These Energy Assets Offer Rising Rates Protection

Let's work on the premise that the Federal Reserve will raise interest rates this year, do so multiple times and commence the tightening cycle in March.

Of course, surprises are always a possibility, but with inflation persistent and showing no signs of relenting anytime soon, the Fed's hand is forced and rate hikes are likely a foregone conclusion at this point. With that in mind, conversing with clients about assets with track records of performing well or outperforming when rates rise is a good near-term idea.

That conversation often revolves around financial services stocks and rightfully so. Higher interest rates boost banks' net interest margins, but other groups are responsive to the specter of Fed tightening. Energy is a prime example. Just look at the S&P 500 Energy Index. The widely followed energy gauge is higher by 16.7% year-to-date and “year-to-date” means just 11 trading days to this point.

That's potentially good news for clients because energy also offers credibility as an inflation-fighting sector. Add to that, one of the prime income-generating corners of the energy patch – midstream – could prove sturdier-than-expected when rates rise this year.

Midstream Factors to Consider

Something that many clients don't understand as to why Fed tightening crimps some sectors and not others – and this is why they have advisors – is that higher yields on conservative government debt can compel investors to depart high dividend sectors, such as real estate and utilities.

However, in the case of midstream, the dividend yields are so far beyond broad fixed income benchmarks that it's unlikely master limited partnerships (MLPs) will succumb to rampant selling simply because of a few rate increases. At the end of 2021, the Alerian Midstream Energy Index (AMNA) and Alerian MLP Index (AMZ) were yielding 6.3% and 7.9% respectively. Compare to that the piddly 1.8% on the Bloomberg Barclays Aggregate Bond Index.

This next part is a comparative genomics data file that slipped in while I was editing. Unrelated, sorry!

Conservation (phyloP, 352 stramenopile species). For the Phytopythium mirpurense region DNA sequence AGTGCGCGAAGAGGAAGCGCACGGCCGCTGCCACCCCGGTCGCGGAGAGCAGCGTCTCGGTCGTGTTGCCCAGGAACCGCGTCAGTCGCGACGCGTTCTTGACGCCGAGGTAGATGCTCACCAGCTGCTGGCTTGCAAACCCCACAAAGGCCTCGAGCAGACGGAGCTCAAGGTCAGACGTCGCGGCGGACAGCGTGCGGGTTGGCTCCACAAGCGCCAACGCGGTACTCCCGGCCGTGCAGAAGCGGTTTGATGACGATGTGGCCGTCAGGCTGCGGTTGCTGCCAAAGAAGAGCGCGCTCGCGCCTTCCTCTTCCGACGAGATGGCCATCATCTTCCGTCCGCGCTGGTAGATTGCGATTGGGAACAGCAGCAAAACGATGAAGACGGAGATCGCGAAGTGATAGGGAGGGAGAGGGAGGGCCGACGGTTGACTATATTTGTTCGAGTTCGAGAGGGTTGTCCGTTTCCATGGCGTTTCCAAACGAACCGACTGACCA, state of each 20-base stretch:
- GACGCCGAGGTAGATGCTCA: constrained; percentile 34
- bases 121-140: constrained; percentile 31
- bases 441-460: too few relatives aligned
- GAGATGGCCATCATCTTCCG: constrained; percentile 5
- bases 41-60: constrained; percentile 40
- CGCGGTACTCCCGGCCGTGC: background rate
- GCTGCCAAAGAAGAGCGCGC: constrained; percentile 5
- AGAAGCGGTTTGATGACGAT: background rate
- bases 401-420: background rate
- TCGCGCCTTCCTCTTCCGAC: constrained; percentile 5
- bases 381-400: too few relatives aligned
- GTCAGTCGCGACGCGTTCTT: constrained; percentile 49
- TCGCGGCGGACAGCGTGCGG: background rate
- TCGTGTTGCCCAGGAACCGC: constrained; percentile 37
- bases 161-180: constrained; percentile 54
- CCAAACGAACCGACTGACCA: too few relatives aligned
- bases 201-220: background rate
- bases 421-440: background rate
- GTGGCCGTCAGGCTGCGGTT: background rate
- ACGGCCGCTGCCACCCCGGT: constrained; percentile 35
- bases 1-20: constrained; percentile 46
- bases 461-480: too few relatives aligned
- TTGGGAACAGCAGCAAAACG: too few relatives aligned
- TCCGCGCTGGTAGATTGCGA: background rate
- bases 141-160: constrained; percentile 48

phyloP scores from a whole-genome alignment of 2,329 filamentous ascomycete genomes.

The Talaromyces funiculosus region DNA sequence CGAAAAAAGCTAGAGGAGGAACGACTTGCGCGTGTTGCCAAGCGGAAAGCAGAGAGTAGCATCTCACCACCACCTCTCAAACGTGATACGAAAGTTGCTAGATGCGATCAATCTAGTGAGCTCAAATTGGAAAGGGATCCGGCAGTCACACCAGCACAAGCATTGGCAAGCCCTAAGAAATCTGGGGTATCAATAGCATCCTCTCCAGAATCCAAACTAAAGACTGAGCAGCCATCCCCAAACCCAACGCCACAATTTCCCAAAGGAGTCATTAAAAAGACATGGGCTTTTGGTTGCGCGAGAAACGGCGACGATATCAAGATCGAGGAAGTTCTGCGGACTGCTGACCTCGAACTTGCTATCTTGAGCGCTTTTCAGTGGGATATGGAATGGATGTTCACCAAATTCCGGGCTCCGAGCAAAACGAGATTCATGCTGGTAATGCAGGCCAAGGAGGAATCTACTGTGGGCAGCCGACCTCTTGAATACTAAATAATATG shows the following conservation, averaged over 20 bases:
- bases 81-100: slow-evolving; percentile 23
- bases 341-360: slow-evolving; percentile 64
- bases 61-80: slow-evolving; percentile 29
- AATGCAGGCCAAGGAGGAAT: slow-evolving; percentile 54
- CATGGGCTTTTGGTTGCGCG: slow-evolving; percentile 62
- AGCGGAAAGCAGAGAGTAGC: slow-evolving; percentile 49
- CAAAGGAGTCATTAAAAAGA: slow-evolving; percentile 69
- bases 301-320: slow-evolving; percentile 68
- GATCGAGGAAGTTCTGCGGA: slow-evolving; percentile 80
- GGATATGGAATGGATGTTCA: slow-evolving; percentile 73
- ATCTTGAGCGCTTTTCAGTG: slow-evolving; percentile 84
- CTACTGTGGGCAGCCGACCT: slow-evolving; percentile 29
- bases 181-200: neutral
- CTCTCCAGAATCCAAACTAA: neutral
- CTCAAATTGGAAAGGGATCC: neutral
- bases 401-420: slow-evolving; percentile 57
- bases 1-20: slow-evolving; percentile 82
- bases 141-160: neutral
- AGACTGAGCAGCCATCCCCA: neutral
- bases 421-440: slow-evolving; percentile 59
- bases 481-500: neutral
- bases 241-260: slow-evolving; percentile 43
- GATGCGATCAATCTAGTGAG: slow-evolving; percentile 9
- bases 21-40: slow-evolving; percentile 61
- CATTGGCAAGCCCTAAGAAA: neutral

Adding to the case for MLPs in a rising rate environment is that these operators are as financially sturdy as they have been in years. Following years of profligate spending and some ill-fated acquisitions, midstream energy are improving balance sheets and tightening purse strings, potentially providing some insulation against rising rates.

“Leverage has trended lower over time as many companies have focused on debt reduction in recent years. Additionally, midstream capital spending has come down meaningfully since peaking in 2018 or 2019 when companies were investing heavily to facilitate production growth,” according to Alerian research.

Obviously, MLPs need to outperform real estate investment trusts (REITs) and utilities in rising rates environments to make it worthwhile to embrace the asset class during tightening cycles. While the history is limited, it favors midstream energy.

“Overall, MLPs and midstream outperformed utilities and REITs in periods where Treasury yields were increasing,” adds Alerian.

Year-to-date, the aforementioned MLP indexes are beating 10-year Treasury yields and REITs and utilities.

Compelling Midstream Opportunity

As advisors well know, clients are clamoring for more income. Alone, that makes midstream appealing today, but the interest rate situation can be icing on the cake.

“While it is difficult to isolate the impact of a rising interest rate environment on midstream equity performance, correlation data and recent historical performance should help allay investor concerns that rising rates may have a negative impact on midstream performance, particularly relative to utilities and REITs,” concludes Alerian.

Even interest rates don't rise, midstream energy offers inflation protection and potential upside derived from rising oil prices, making the asset class appealing to a broad audience of clients.

Related: Mid, Small Caps Worked in 2021 and Can Do it Again in 2022